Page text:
The Secret to This Summer's Bikini Bod (RELAX - It's not what you think!)

Written By: Sarah Kolman RN, MA, CHPN, INHC

les-anderson-173146-unsplash.jpg

‘Tis the season in North America for the annual barrage of messages about getting our bodies “beach ready,” or reminding us that, “bikini season is just around the corner!” There’s a reason this messaging is so common: it resonates with consumers. Gyms, diets, coaches—there is no fitness niche that is immune, because so many people want to look better and feel better in their bodies!

I tell my clients that it is one thing to have fitness and performance goals, and it is another thing to connect your body image and weight to your self-worth. I support fitness goals, but I work diligently with clients to loosen the death grip of body shame and judgment.

Compulsive habits like over-exercising, calorie restricting, withdrawing from social gatherings, obsessing with how our body looks, stepping on the scale multiple times a day, constantly looking in the mirror to nitpick every imperfect detail (or, on the flip side: avoiding mirrors and cameras) develop. What folks with body issue challenges may not know is that this way of thinking can have an even bigger impact in terms of managing their health.

In addition to excess weight, my clients often experience a variety of other symptoms and body functioning they wish was different, like hair loss, acne, joint inflammation, bloating, fatigue, and mood swings, to name a few. It’s all too easy to feel frustrated, believing that our body is damaged or working against us. But even though the experience of physical symptoms is real, negative self-talk is a 100% mental game—and we get to decide how we talk to ourselves. We become what we think! If our inner critic is saying we look disgusting in a swimsuit and our hair looks awful, well, then, that’s our reality. Have you ever seen a full figured person on the beach wearing a revealing swimsuit and they appear super confident and content with themselves, like they are owning all they have? I’ve noticed! And, I usually say, “I want what they have!"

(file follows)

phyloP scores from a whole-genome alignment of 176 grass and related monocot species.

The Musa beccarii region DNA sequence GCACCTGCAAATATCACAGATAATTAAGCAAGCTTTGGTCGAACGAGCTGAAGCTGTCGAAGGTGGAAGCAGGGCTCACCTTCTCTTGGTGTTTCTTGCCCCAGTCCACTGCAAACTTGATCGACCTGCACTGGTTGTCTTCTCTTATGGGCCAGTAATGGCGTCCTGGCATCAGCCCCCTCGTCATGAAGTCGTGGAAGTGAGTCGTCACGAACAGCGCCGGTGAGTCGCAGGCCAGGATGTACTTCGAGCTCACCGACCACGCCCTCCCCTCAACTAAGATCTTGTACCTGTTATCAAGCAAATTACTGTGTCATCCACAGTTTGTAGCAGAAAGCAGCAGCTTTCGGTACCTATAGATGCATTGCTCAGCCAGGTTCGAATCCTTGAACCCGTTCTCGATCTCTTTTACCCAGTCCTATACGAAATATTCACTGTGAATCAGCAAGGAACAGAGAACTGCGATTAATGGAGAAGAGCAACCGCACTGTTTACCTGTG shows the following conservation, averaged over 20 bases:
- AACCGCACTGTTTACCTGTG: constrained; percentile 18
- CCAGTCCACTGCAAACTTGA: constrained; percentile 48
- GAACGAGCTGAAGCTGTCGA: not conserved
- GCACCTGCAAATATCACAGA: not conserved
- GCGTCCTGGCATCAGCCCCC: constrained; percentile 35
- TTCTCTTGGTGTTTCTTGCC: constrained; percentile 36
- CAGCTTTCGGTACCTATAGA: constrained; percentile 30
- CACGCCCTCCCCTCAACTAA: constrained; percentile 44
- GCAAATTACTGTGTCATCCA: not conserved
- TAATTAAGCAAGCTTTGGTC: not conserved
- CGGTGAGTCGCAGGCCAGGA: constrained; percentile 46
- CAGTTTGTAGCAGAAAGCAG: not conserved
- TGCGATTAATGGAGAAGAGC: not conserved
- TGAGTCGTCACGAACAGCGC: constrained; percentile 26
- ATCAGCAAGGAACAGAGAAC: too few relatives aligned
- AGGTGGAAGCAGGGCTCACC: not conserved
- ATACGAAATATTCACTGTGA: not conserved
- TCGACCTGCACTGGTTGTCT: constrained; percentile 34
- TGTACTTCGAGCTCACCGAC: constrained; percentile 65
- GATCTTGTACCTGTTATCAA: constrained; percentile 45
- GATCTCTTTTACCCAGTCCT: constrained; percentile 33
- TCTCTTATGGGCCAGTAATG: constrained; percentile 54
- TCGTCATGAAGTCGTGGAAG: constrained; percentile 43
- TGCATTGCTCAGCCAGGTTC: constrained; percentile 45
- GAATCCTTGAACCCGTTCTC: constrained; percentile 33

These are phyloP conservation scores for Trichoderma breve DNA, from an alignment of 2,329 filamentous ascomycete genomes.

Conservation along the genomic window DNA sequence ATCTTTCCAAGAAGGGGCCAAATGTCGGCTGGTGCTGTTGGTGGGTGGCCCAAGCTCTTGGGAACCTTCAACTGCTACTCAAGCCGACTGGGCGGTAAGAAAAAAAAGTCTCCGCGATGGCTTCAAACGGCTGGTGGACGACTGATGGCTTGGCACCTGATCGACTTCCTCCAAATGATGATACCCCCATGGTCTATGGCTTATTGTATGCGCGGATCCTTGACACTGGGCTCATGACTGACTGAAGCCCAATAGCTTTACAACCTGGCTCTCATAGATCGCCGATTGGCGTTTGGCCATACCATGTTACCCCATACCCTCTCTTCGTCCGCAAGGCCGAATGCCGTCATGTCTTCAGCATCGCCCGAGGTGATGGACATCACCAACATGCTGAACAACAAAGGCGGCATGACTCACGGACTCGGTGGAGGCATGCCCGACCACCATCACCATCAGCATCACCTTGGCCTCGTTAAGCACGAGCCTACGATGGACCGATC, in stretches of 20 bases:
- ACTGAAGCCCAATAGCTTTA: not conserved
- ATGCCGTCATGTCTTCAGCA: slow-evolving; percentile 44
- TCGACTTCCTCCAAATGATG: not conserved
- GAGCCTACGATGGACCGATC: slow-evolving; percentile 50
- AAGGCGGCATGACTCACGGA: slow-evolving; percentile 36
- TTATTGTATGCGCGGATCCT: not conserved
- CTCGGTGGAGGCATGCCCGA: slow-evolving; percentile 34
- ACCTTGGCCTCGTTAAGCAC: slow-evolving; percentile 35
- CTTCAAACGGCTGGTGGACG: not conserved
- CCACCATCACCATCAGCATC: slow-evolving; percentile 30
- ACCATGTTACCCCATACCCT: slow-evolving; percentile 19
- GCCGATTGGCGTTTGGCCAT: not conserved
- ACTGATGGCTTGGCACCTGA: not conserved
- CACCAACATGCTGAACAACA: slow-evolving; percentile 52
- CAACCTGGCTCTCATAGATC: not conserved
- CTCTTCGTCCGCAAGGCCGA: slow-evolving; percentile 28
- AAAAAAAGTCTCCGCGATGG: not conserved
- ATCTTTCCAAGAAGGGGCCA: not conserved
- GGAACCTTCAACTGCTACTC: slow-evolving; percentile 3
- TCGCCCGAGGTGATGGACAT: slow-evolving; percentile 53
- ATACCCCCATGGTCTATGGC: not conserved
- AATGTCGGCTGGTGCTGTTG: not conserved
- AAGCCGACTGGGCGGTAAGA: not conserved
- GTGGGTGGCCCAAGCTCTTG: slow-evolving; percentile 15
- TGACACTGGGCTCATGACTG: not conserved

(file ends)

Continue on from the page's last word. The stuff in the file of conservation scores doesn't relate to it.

We are drawn to and inspired by people who can own their worth, beauty, and body and carry themselves with love and acceptance. It isn’t the body we typically want….it’s the confidence, love, worthiness, and happiness we yearn for. The thin model “sells” those attributes as if those ways of being are living in that body—but most of us know that weight and body size are not connected to contentment. Contentment is an inner job.

Beyond boosting our self esteem, we should understand that taming our inner critic has a powerful impact on our body’s ability to cope with disease. The connection between self-perception and physical symptoms is very real.

A harsh inner critic, that insists reality be different, triggers the autonomic nervous system—our fight or flight (stress) response. This can lead to being in a chronic state of stress in which cortisol is constantly being pumped into our body and wreaking havoc on our immune system, microbial profile, cardiovascular system, and hormonal balance. You name it, stress impacts it! The Centers for Disease Control agree, claiming that 90% of illness is caused by stress. Some experts even say that stress is America’s number one health problem. If your body is already up against any kind of disease, a loud inner critic is only going to exacerbate your symptoms, and set you up for further disease in the long haul. So, what can we do? 

Tame the inner critic
Give your inner critic a name—choose someone you can’t take seriously. Whether it’s a celebrity or someone you know in real life, the more ridiculous the better! This will help you separate your negative thoughts and perceptions from the truth. When I picture my inner critic as an annoying, outrageous caricature that I can easily picture, I can hardly take anything it says seriously. 

Check yourself before you wreck yourself
Stop and ask yourself: is this thought really true? Sure, I might think I should have a thinner, fitter body, but is the statement, “I should have a thinner, fitter body” really true? Then, try turning it around and see if it doesn’t allow you to accept yourself better: “I shouldn’t have a thinner, fitter body right now.” Because, whatever is happening now, is okay. It’s right, because it is. You still get to have performance and fitness goals, but you can also accept where you are right now.  The Work of Byron Katie has been a helpful method for me to learn how to change my thoughts and perceptions and to actually accept what is–instead of fighting against reality. Change your thoughts and perceptions and you will literally change your world! 

Get clear about your motivation